To this day, Le Carre has very little to say about his spying activities. At Berne, he studied German and, according to his heavily autobiographical novel “A Perfect Spy” (Knopf, 1986), sold bits of information to British intelligence.

After a stint as an intelligence officer in the British army, he returned to England and attended Oxford, where he wrote some poetry and “mucky short stories of exactly the kind people write in their early 20s.” According to “A Perfect Spy,” he also spied on left-wing student groups for British intelligence. After graduating with first-class honors in 1956, he obtained a teaching post at Eton, Britain’s most prestigious public school. But the tug of the secret world proved to be much stronger than his low-paying job.

“I was very divided,” he said. “On the one hand, I wanted to do something idealistic, like teaching. On the other hand, I was desperate to make money and buy myself away from my father’s shadow.”

Le Carre went “through the door” and back into the secret world. In the early 1960s, he spied in West Germany under diplomatic cover. “It was fascinating and terrifying at the time of the Cuban missile crisis seeing how close we came to nuclear catastrophe.”

By this time, Le Carre was using every spare moment to write: “I got to know [British novelist] John Bingham in the secret world. He was a thriller writer and a very good intelligence officer. I figured if he could do it, I could do it.”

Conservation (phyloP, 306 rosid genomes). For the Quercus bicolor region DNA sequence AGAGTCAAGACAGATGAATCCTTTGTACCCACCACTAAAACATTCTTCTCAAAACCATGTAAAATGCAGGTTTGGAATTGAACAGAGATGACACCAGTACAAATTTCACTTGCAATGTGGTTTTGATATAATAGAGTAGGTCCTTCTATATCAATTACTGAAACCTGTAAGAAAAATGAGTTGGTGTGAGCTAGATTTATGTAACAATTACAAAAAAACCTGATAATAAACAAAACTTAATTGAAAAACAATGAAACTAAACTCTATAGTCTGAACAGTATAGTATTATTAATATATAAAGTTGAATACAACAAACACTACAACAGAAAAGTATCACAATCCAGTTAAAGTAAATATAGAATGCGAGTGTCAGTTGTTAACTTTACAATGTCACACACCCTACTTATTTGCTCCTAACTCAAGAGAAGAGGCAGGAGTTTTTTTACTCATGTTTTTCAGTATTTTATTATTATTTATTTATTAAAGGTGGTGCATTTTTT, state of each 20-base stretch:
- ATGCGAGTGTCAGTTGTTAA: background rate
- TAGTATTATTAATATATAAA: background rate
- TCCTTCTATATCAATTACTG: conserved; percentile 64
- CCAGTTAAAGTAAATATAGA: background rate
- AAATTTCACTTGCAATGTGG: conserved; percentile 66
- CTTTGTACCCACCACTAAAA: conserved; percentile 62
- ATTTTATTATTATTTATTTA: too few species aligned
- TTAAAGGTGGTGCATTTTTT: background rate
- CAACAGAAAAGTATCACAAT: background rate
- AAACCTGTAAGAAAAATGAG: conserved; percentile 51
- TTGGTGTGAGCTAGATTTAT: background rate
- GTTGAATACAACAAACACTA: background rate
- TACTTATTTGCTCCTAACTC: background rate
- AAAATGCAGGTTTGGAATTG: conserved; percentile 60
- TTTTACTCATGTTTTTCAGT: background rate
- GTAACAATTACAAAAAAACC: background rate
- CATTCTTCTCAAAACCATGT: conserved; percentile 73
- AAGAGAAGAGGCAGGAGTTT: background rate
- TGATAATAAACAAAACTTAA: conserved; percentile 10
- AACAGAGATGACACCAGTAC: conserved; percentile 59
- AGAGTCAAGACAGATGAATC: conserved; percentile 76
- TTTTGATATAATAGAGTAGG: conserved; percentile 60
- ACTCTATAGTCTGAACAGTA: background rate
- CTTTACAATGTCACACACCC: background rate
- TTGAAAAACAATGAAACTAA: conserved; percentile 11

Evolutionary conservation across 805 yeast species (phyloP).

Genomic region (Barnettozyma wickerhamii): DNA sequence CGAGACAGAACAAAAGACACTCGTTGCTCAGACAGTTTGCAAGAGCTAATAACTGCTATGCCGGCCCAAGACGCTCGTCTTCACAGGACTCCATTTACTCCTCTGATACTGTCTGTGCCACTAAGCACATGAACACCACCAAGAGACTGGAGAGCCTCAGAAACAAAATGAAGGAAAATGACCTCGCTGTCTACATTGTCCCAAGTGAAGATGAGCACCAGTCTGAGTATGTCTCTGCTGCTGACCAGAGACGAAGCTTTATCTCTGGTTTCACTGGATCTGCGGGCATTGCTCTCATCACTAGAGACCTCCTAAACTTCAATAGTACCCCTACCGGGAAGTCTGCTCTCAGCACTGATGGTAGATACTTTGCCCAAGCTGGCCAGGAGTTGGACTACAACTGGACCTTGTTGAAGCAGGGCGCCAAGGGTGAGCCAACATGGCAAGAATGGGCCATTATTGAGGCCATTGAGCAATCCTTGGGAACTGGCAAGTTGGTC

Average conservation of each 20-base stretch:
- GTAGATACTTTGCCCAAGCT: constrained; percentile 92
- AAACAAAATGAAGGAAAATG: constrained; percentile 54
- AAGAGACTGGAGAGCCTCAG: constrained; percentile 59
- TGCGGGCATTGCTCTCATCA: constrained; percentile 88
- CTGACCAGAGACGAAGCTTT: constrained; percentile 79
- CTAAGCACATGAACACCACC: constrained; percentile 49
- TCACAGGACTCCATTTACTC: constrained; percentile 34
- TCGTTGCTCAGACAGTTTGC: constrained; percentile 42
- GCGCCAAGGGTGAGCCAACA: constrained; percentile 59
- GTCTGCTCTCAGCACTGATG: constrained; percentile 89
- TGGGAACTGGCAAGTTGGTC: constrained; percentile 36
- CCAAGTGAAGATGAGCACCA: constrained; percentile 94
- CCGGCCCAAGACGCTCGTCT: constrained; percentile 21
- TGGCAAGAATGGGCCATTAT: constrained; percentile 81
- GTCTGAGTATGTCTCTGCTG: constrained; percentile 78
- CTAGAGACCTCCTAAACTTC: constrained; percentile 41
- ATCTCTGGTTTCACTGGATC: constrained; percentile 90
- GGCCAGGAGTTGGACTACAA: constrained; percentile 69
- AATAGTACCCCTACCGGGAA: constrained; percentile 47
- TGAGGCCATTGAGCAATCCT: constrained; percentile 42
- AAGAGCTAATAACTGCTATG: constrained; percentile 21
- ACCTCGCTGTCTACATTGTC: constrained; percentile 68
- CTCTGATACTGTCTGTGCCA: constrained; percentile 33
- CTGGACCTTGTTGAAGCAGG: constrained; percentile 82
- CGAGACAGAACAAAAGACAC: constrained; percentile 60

And do it Le Carre did. He turned out three novels under his now famous pen name. (Le Carre has told many stories about the origin of his literary pseudonym. He now says he simply can’t recall how he came to invent the name.)

“The Spy Who Came in From the Cold” (1963) was Le Carre’s third novel and international bestseller. It established him as a professional writer and enabled him to quit his job. But Le Carre never quite walked away from the secret world. He continued to submit his work to British intelligence for review until “A Perfect Spy,” his 11th and perhaps best novel. (In it, Le Carre at long last came to grips with the towering figure of his father.)

“Parts of it were very autobiographical,” he said. “I unilaterally decided I would not submit it because I knew I wasn’t going to change it.”

Le Carre lives now in splendid isolation in Cornwall, where his cliff-side home overlooks the Atlantic. When he is writing, Le Carre is at his desk every day by 5 a.m., where he writes in longhand until lunch. Then he takes a walk along the cliffs while his wife, Jane, types up his morning writing.

Le Carre writes and revises constantly. The process, he said, is “chaotic.”

“I have no march route. I just make little flow charts at the most to take me into the next chapter, And I usually have a vision, like in the movies, of how it will end. The last image on the screen.”

In the case of “The Tailor of Panama,” the last image on the screen is apocalypse.

“I wanted to work toward that,” he said. “I wanted Pendel to start a new war. I wanted the cycle to resume. At my age, if you’ve been watching the world, you have that feeling of the movie coming round again. All that unfinished business from the Cold War is already like a prerequisite for the next conflict.”